• (One quick example of why this is so. The project that inspired this posting comprised tens of thousands of words of copy that was delivered to the translators one 300-word page at a time in MS Word format. Many of these pages contained times of day, values, measurements, etc. that translators typically process using a search & replace (S&R) tool. We had a dozen or more S&R operations to perform, in this case on each page, one at a time as it arrived. Had the project workflow used much larger junks, the translators could have used any one of a dozen tools to save a great deal of time and frustration. One example: Funduc's S&R tool.)
Seriously consider appointing a localisation workflow specialist to work with your chosen translators.
The widely acknowledged guru in this field is Jost Zetzsche.
Fortunately, much of Jost's expertise is readily available through his Translator's Tool Box and Tool Box Newsletter.

Given that Jost has subscribers all over the world, there really is no excuse for consultancy firms and website agencies that fail to give their clients the benefit of this money-saving expertise.

In France, this kind of expertise is available from colleagues like Carmelo Cancio of Cancio Communication.
In the United Kingdom, I recommend Salford Translations Ltd.

One of the very first rules of website localisation is to ensure that the website design concept and tools do not impose tight character counts or similar space restraints on the translators. Why? Because different languages need different amounts of space to say the same thing. Unfortunately this project was designed using a graphics concept stipulating strictly limited numbers of characters for each heading, subheading, leading paragraph, follow-on paragraph, bullet point and so. This is definitely not the way to go!

More in a day or two.

20 April 2012

Content flow, HuffPost to TJ, but when?

Six degrees of aggregation, subtitled How The Huffington Post ate the Internet, by Michael Shapiro, is important if you want to understand where the Huffington Post phenomenon came from and is going. Towards the end, Shapiro gives in passing some insights into the impact that improved content flow management has had on the production and distribution of journalism.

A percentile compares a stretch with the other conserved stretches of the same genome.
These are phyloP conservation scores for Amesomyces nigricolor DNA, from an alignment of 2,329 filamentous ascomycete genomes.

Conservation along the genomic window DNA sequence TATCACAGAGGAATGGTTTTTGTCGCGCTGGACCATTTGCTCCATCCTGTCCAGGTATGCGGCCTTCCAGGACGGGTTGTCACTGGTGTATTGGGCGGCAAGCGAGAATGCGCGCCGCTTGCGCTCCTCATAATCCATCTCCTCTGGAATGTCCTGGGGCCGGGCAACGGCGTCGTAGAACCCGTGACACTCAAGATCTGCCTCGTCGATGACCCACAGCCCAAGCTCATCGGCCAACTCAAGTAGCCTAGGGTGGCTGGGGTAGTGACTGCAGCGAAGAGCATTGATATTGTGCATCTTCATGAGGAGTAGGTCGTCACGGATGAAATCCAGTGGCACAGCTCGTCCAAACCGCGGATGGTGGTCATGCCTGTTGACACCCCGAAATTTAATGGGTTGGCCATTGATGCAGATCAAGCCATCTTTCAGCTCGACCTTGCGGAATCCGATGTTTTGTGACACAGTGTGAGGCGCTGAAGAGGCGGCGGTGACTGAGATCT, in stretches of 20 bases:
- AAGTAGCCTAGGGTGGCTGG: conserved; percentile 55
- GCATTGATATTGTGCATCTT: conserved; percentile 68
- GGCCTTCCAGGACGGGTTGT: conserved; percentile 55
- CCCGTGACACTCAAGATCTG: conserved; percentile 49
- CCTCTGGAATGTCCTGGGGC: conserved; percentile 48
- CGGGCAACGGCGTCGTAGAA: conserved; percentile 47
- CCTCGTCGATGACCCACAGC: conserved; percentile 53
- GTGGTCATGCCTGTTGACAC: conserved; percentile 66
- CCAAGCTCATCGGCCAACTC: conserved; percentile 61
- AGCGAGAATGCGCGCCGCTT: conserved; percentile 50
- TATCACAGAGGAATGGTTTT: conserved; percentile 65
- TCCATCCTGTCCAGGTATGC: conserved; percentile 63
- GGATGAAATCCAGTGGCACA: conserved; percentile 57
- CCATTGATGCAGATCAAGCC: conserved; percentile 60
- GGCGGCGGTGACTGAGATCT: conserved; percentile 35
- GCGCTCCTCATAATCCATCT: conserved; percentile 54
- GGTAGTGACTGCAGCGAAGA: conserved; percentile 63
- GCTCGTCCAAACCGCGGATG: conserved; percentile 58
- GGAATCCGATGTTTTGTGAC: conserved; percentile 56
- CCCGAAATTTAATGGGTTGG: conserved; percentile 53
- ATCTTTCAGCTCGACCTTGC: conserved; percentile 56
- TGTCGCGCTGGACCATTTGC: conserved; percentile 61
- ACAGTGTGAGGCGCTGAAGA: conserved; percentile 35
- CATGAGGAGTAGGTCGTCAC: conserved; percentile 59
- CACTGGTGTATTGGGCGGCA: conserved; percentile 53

Although I have never presented my ideas on combined translation and content flow management to the graphics industry, I believe that a revolution like that produced by the HuffPost will eventually lead to radical change in the TJ and technical translation industries. The big questions are when and how.

HuffPost, a sophisticated online newspaper/blog, is produced using Movable Type social publishing platform (i.e. blogging software).

A change from established content flows for printed documents (typically MS Word for drafting, InDesign or similar for layout, then pdfs and email for corrections; all of this first for the source version then for each translated version) and for web documents (idem except that InDesign is replaced by Dreamweaver or similar) to a workflow using open source products like Movable Type and powerful browser-based interfaces for source and translation input could result in considerable savings and faster turnaround. For technical communicators and translators who like to dream with rose-tinted glasses, this could even lead to customers spending less time and money with graphics agencies and more -- possibly even much more -- on top-flight writing and translation services.

Ah well... We're all free to dream, aren't we.

17 April 2012

Namesake James on IP